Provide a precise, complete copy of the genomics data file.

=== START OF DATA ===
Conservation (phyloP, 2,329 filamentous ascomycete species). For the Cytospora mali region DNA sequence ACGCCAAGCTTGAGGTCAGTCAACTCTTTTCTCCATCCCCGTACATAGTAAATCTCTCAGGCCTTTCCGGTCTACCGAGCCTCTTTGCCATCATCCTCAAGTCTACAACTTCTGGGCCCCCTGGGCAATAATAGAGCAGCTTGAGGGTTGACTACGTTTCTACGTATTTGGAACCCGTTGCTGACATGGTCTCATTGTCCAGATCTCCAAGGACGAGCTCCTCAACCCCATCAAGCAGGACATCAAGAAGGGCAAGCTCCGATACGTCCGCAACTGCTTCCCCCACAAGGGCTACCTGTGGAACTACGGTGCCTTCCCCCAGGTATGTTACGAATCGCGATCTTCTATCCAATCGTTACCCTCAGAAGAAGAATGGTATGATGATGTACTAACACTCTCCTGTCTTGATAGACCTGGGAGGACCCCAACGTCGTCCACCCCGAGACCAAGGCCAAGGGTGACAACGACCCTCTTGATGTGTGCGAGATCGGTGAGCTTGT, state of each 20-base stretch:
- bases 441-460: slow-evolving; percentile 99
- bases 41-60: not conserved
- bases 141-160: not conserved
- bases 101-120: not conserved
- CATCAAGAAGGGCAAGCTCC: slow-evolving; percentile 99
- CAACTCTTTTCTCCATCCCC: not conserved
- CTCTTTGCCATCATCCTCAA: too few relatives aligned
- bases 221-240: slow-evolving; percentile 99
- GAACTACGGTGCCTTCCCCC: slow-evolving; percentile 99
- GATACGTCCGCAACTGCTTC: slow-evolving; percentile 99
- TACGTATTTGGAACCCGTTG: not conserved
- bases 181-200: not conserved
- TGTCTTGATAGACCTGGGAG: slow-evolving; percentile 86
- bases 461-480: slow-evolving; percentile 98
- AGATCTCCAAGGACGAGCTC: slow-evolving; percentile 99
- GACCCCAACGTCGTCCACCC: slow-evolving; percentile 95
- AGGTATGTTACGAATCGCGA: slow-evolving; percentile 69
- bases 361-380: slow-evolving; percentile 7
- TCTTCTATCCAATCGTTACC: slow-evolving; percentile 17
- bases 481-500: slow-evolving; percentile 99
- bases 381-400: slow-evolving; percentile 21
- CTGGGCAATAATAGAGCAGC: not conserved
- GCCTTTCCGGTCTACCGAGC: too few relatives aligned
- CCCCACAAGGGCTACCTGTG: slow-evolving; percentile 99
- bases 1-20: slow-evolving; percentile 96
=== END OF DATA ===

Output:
Conservation (phyloP, 2,329 filamentous ascomycete species). For the Cytospora mali region DNA sequence ACGCCAAGCTTGAGGTCAGTCAACTCTTTTCTCCATCCCCGTACATAGTAAATCTCTCAGGCCTTTCCGGTCTACCGAGCCTCTTTGCCATCATCCTCAAGTCTACAACTTCTGGGCCCCCTGGGCAATAATAGAGCAGCTTGAGGGTTGACTACGTTTCTACGTATTTGGAACCCGTTGCTGACATGGTCTCATTGTCCAGATCTCCAAGGACGAGCTCCTCAACCCCATCAAGCAGGACATCAAGAAGGGCAAGCTCCGATACGTCCGCAACTGCTTCCCCCACAAGGGCTACCTGTGGAACTACGGTGCCTTCCCCCAGGTATGTTACGAATCGCGATCTTCTATCCAATCGTTACCCTCAGAAGAAGAATGGTATGATGATGTACTAACACTCTCCTGTCTTGATAGACCTGGGAGGACCCCAACGTCGTCCACCCCGAGACCAAGGCCAAGGGTGACAACGACCCTCTTGATGTGTGCGAGATCGGTGAGCTTGT, state of each 20-base stretch:
- bases 441-460: slow-evolving; percentile 99
- bases 41-60: not conserved
- bases 141-160: not conserved
- bases 101-120: not conserved
- CATCAAGAAGGGCAAGCTCC: slow-evolving; percentile 99
- CAACTCTTTTCTCCATCCCC: not conserved
- CTCTTTGCCATCATCCTCAA: too few relatives aligned
- bases 221-240: slow-evolving; percentile 99
- GAACTACGGTGCCTTCCCCC: slow-evolving; percentile 99
- GATACGTCCGCAACTGCTTC: slow-evolving; percentile 99
- TACGTATTTGGAACCCGTTG: not conserved
- bases 181-200: not conserved
- TGTCTTGATAGACCTGGGAG: slow-evolving; percentile 86
- bases 461-480: slow-evolving; percentile 98
- AGATCTCCAAGGACGAGCTC: slow-evolving; percentile 99
- GACCCCAACGTCGTCCACCC: slow-evolving; percentile 95
- AGGTATGTTACGAATCGCGA: slow-evolving; percentile 69
- bases 361-380: slow-evolving; percentile 7
- TCTTCTATCCAATCGTTACC: slow-evolving; percentile 17
- bases 481-500: slow-evolving; percentile 99
- bases 381-400: slow-evolving; percentile 21
- CTGGGCAATAATAGAGCAGC: not conserved
- GCCTTTCCGGTCTACCGAGC: too few relatives aligned
- CCCCACAAGGGCTACCTGTG: slow-evolving; percentile 99
- bases 1-20: slow-evolving; percentile 96